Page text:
Researchers Propose Non-Aqueous Manganese Metal Batteries

Researchers Propose Non Aqueous Manganese Metal Batteries

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At CleanTechnica, we strive to keep our readers informed about new technologies that may signal better batteries for electric vehicles are on the horizon. This month, SK On reportedly is set to introduce two new LFP batteries to counteract concerns that EV drivers have. According to Bloomberg, the South Korean company will soon introduce its Winter Pro batteries that extend charging capacity by 16% and enhance energy density by 19% compared to traditional batteries at -20º C (-4º F). In addition, the company says its latest SF+ batteries can reach an 80% state of charge in just 15 minutes — 3 minutes faster than it regular SF batteries.

That’s all good news, but researchers in China say they may have found the key to manufacturing manganese batteries that have higher energy density and cost less than any lithium-based products. Manganese is far more abundant in the Earth’s crust, which means batteries that use it can cost less than lithium batteries.

Research into manganese batteries is not new, but until this point, their performance has been disappointing. What the researchers have discovered is that using a halogen infused non-aqueous electrolyte — specifically one that incorporates chlorine — makes manganese metal batteries possible that have long life and higher energy density without the dendrite issues that plague manganese batteries that use aqueous electrolytes.  The research was published on March 20, 2024 in the journal Joule.

A Breakthrough In Manganese Batteries

Led by Wei Chen of the University of Science and Technology of China, the researchers developed a halogen-mediated non-aqueous electrolyte that prevents dendrites from forming on the anode. The technology is “perfectly compatible” with manganese and keeps the element from reacting with the electrolyte as it would an aqueous solution, they claim in the study. The manganese battery has a dissolution/deposition efficiency of more than 90% and “can cycle stably for over 1,000 h.”

In the introduction to their research, the team writes that manganese, which is widely available in the Earth’s crust at concentrations of 1000 ppm, is one of the essential elements in all known living organisms. In addition, unlike highly reactive alkaline earth metals like lithium, manganese is stable in air, which means it can be handled and stored in ambient condition, further lowering its production and storage costs. This gives it the lowest price among the frequently reported metal anodes. Aside from its low cost, it also provides the largest theoretical volumetric capacity based on its two electron transfer property and high density.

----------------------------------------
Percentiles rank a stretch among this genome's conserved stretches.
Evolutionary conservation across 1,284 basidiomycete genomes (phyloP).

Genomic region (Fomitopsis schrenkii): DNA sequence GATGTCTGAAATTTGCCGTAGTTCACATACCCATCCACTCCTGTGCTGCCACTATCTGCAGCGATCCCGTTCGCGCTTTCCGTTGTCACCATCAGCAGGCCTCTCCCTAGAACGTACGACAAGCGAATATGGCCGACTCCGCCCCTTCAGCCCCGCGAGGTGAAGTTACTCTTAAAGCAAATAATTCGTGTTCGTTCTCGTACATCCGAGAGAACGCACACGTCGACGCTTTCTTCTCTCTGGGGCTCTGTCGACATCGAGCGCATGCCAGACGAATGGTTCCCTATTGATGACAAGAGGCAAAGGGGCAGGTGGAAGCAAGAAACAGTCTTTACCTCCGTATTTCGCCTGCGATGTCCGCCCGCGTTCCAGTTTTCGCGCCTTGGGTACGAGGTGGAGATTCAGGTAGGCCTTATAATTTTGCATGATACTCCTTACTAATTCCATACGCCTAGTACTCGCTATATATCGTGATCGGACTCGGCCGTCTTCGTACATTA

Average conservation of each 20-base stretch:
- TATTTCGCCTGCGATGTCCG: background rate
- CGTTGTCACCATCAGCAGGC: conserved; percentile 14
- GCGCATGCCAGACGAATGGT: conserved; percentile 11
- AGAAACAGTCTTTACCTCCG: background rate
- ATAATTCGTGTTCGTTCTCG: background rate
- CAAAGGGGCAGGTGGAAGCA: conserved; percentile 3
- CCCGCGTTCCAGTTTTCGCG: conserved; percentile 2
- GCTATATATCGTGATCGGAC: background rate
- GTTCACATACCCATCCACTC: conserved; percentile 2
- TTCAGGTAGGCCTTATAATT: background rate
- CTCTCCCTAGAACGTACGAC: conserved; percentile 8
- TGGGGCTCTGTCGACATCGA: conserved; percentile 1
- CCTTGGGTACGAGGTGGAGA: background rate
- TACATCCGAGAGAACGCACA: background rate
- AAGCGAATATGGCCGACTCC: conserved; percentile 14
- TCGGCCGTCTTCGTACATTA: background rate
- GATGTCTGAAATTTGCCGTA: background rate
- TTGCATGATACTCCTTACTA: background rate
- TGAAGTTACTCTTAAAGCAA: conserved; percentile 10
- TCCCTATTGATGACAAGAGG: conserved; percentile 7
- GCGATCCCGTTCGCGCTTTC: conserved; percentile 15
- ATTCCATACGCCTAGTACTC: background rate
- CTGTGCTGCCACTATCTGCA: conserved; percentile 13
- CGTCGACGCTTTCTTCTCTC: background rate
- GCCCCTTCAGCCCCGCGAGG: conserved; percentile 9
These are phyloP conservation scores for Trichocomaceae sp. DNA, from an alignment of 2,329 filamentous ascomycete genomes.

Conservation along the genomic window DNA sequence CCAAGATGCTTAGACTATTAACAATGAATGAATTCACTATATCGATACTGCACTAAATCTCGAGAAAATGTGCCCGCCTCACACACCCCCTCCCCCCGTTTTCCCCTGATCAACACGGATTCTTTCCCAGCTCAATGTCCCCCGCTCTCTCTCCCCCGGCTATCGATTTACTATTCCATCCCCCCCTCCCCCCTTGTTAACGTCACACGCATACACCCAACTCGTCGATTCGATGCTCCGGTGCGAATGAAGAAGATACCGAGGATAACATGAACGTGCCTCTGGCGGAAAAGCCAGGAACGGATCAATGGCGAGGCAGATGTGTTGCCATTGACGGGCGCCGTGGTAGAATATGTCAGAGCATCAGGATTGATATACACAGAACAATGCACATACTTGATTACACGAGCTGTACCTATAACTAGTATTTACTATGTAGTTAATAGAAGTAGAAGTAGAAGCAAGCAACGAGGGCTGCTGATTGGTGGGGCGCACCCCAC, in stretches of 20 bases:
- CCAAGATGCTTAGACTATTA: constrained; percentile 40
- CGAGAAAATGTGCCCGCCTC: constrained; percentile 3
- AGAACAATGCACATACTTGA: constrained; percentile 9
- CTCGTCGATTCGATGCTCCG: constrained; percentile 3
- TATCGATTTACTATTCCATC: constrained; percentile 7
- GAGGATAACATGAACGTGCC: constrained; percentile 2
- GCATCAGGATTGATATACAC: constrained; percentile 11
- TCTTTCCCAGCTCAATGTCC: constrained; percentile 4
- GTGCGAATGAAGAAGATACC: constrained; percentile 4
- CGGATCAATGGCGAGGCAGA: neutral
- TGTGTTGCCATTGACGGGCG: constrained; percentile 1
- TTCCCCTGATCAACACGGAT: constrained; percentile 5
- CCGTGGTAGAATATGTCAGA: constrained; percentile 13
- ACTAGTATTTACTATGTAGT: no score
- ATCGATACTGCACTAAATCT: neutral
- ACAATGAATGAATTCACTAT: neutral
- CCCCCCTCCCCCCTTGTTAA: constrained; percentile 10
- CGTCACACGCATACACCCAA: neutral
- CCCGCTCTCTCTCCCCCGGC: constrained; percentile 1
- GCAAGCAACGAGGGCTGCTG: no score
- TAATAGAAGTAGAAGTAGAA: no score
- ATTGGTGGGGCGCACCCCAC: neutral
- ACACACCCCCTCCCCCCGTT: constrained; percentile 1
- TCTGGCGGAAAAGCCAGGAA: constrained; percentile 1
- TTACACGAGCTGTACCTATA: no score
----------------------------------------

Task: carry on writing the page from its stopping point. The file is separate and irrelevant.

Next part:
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“Manganese ions … present a halogen-bridged cluster structure, which is the key to reducing the manganese deposition overpotential and avoiding side reactions, thus ensuring stable cycling of the battery,” the authors wrote. “It should be noted that as [the electrolyte] has greatly decreased manganese plating overpotential, this halogen-mediated strategy can also trigger inspirations for metal electroplating industry to increase the energy efficiency.” The research found that a halogen-mediated non-aqueous electrolyte is perfectly compatible with manganese metal, and the severe dendrite problem in aqueous electrolytes is eradicated.

In the jargon of the scientific world, the researchers note they have developed a halogen modulated non-aqueous electrolyte for manganese metal batteries that have a highly reversible, stable, and dendrite-free manganese anode. Combining theoretical calculations and dynamic simulations with experimental measurements, active cationic species in the experimental batteries were revealed to be [Mn2(μ-Cl)3(THF)6]+, where three bridged Cl atoms play a critical role in decreasing the manganese plating and stripping over-potential and increasing the Coulombic efficiency. Furthermore, it was demonstrated that the manganese batteries were both chemically and electrochemically stable.

The Takeaway

This research points the way toward batteries that are significantly more energy dense than any lithium-ion batteries currently available, while being much cheaper to produce thanks to the relative abundance of manganese. Although lithium prices have declined dramatically over the past 12 months, lithium is still far more costly at $1,250 per ton for spodumene, the ore that is the source for the lithium used in batteries. Manganese ore is priced at around $5.00 per ton. That makes it abundantly clear why this research could be big news for energy storage of all kinds in the future.

Of course, this is all happening in a laboratory at present. It’s a long and winding road from the lab to commercial production, as anyone who has been following the progress of QuantumScape and StoreDot for the past five years. If any of us are still alive in 2030, we may be driving inexpensive electric cars with manganese batteries, assuming international conflicts and trade wars don’t get in the way.

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